Can value be found in shame? It seems preposterous that shame stemming from feelings of inadequacy in relation to external expectations could bear any value for self-improvement. Some have argued that Socrates’ dialogue method illustrates its importance as part of a continual scrutiny of ourselves and questioning of our prejudices and opinions. Similarly, philosopher Gabriele Taylor distinguished ‘genuine’ from ‘false’ shame to discuss the difference between the failure to ‘act in accordance with [one’s] authentic values’ and falling short of conforming to ‘alien standards’: according to her, discriminating between these two types of shame would prove to be useful insofar as it prompts self-reflection and re-evaluation of one’s values. But if growing up has taught us anything, it is that decades’ worth of internalised emotions do not disappear in the blink of an eye, and such a stance on the moral benefits of shame therefore suggests as a prerequisite that its subjects should stand from a position of social privilege in which ‘authentic’ standards are easily distinguished from ‘alien’ ones.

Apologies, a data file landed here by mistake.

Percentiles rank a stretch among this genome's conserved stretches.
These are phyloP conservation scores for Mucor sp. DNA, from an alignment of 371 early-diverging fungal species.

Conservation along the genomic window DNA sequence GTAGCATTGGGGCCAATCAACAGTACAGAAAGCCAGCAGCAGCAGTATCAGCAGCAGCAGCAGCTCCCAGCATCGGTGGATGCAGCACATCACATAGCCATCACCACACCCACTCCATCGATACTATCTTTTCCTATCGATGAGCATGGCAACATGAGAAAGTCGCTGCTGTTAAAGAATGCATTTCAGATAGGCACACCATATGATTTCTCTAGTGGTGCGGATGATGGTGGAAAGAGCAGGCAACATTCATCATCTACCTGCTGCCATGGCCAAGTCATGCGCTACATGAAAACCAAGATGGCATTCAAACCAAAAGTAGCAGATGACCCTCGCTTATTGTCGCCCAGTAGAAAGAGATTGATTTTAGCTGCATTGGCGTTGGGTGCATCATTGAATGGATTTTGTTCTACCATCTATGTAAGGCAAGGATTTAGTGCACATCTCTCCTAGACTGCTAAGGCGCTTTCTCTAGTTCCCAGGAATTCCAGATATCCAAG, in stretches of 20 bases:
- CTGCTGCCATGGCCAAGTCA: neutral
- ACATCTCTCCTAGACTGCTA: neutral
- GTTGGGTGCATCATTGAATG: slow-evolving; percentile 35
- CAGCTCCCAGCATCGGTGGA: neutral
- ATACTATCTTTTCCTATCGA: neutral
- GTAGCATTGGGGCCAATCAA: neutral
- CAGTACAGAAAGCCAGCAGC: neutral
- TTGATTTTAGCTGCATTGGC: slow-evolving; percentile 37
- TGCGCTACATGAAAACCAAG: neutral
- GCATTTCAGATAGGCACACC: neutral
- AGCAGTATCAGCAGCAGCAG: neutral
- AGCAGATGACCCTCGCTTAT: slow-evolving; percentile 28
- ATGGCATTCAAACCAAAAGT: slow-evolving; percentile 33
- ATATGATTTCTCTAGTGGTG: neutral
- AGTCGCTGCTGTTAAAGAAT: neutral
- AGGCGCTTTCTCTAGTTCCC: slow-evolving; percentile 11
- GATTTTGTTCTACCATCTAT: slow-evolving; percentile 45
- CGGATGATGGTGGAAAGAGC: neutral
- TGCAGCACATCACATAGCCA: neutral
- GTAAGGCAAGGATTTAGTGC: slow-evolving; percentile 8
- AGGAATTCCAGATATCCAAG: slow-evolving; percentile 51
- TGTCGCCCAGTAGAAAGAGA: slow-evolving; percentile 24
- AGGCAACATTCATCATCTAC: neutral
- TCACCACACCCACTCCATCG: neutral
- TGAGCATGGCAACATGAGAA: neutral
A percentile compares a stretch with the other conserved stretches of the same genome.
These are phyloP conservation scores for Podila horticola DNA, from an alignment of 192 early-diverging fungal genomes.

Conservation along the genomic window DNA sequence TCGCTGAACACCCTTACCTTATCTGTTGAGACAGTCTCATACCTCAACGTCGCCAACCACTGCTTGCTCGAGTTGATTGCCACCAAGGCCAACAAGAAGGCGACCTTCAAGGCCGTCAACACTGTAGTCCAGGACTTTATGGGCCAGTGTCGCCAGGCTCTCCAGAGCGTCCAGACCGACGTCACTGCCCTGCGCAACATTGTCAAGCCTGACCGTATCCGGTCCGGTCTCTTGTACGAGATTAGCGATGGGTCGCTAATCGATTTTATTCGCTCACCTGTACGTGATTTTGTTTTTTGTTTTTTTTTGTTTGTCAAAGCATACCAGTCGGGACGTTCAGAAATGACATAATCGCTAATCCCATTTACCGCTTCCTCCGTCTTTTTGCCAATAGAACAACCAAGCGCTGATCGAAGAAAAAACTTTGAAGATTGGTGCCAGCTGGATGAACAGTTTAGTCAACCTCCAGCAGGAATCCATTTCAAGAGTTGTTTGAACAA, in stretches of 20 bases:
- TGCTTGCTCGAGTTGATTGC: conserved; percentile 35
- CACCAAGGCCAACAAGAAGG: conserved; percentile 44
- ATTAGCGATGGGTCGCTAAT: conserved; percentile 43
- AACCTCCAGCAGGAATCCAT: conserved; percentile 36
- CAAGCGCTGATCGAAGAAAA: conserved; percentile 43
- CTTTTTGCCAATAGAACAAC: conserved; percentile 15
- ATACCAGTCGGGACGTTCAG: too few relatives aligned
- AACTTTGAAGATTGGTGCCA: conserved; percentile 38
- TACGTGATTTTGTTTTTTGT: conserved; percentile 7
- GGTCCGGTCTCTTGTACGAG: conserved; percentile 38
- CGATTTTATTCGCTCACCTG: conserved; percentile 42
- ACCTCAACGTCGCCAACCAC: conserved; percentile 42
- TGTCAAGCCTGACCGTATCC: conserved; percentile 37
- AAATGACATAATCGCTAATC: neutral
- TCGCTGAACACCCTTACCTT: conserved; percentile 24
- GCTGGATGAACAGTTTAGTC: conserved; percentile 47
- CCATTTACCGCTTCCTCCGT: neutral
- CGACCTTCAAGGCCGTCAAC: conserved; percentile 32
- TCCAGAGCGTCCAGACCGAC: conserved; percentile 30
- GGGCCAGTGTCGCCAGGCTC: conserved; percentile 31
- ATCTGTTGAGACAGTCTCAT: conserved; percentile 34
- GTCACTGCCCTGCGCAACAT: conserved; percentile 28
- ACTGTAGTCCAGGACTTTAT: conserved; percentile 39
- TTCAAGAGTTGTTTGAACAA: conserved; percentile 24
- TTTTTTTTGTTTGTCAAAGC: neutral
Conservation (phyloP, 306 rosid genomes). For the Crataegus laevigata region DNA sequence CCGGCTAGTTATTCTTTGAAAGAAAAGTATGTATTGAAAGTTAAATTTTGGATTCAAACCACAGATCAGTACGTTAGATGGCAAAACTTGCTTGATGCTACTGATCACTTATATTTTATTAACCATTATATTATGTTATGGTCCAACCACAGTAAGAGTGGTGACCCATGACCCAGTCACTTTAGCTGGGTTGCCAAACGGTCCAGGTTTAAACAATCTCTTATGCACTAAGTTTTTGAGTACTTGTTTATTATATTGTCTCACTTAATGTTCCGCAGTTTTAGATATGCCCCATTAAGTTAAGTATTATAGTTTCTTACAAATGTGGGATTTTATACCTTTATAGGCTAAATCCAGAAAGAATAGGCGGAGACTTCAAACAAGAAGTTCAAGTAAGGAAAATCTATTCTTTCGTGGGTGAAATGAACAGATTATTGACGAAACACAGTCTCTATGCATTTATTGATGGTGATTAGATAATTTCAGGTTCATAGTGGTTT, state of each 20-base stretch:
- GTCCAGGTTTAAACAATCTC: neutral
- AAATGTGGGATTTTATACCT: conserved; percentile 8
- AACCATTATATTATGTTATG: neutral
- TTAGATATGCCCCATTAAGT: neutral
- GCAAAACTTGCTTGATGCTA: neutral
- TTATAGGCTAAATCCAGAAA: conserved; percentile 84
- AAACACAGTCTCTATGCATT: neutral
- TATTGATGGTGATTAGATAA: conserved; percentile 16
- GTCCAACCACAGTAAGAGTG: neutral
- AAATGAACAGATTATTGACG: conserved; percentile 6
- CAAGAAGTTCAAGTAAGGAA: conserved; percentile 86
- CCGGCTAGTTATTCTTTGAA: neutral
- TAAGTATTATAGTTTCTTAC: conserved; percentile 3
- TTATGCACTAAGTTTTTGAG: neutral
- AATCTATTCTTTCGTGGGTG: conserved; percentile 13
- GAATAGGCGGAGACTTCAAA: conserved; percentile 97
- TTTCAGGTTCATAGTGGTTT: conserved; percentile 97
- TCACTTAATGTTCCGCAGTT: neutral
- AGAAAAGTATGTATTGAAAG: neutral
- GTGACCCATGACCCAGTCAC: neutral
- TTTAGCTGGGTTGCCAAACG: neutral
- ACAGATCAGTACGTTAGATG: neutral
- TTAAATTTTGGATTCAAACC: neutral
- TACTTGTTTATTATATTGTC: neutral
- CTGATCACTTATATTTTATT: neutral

As a general rule of thumb, shame is a cumbersome feeling: it bogs you down into comparison with external standards, and tricks you into thinking that your perceived vulnerability is your greatest weakness. There are, however, issues in society for which the collective feeling of shame can bring about a re-evaluation of institutionalized standards through an uncomfortable but absolutely necessary discussion and acknowledgment of privilege, for example regarding white feminism and its exclusion of women of colour and of other marginalised groups. According to Layla F. Saad, feminism that only concerns ‘oppressions of gender’ precludes the incorporation of disparate experiences linked to racial inequality and discrimination based on age, class, sexual orientation, or gender identity into the mainstream perceptions of the feminist struggle. In fact, the prevalence of an allegedly ‘raceless’ form of feminism in society has demanded that women of colour ‘focus on gender before race’ and ‘put their different identities in a hierarchical order’. As argued by Berenice Fisher, collective shame serves as the necessary starting point for a deeper self-assessment of white privilege in society and a better understanding of how it can be dismantled. Collective shame blurs the boundaries between our ‘authentic’ and ‘alien’ values, and requires us to reflect on the ways in which we have unconsciously internalised certain biases.